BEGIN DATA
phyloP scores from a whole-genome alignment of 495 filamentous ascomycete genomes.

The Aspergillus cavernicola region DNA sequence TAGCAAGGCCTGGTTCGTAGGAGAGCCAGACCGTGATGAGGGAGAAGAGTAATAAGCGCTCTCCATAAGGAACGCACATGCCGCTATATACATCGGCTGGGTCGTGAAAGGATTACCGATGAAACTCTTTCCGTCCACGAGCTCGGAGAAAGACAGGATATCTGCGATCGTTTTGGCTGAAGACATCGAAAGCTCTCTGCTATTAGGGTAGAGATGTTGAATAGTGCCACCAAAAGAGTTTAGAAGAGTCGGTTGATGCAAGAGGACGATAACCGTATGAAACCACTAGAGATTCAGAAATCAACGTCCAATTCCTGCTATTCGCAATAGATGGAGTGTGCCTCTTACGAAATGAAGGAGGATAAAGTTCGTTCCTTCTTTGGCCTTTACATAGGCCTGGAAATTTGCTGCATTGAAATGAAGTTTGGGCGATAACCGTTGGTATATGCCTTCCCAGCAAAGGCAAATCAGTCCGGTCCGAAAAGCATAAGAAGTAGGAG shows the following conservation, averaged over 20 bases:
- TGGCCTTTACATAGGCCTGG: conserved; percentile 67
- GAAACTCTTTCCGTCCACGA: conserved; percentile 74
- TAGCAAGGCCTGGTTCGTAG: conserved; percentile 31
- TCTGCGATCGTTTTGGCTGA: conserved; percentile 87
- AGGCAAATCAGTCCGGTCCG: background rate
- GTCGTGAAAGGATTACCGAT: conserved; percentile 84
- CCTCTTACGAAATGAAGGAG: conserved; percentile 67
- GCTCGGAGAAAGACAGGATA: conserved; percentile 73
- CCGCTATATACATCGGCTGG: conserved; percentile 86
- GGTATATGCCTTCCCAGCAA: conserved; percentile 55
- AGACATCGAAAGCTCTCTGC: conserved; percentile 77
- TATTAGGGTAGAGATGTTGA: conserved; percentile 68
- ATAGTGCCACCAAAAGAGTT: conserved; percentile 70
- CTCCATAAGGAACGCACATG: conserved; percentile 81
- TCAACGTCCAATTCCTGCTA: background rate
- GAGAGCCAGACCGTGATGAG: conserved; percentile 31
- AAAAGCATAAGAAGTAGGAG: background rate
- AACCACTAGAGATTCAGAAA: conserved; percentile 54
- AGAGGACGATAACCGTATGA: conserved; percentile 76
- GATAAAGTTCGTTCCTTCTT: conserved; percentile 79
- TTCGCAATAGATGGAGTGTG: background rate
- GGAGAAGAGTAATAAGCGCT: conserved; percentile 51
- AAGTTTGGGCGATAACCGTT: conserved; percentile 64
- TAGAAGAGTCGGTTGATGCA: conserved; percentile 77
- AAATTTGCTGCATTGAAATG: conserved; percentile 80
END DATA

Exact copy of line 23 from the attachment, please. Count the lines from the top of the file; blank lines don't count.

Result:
- TTCGCAATAGATGGAGTGTG: background rate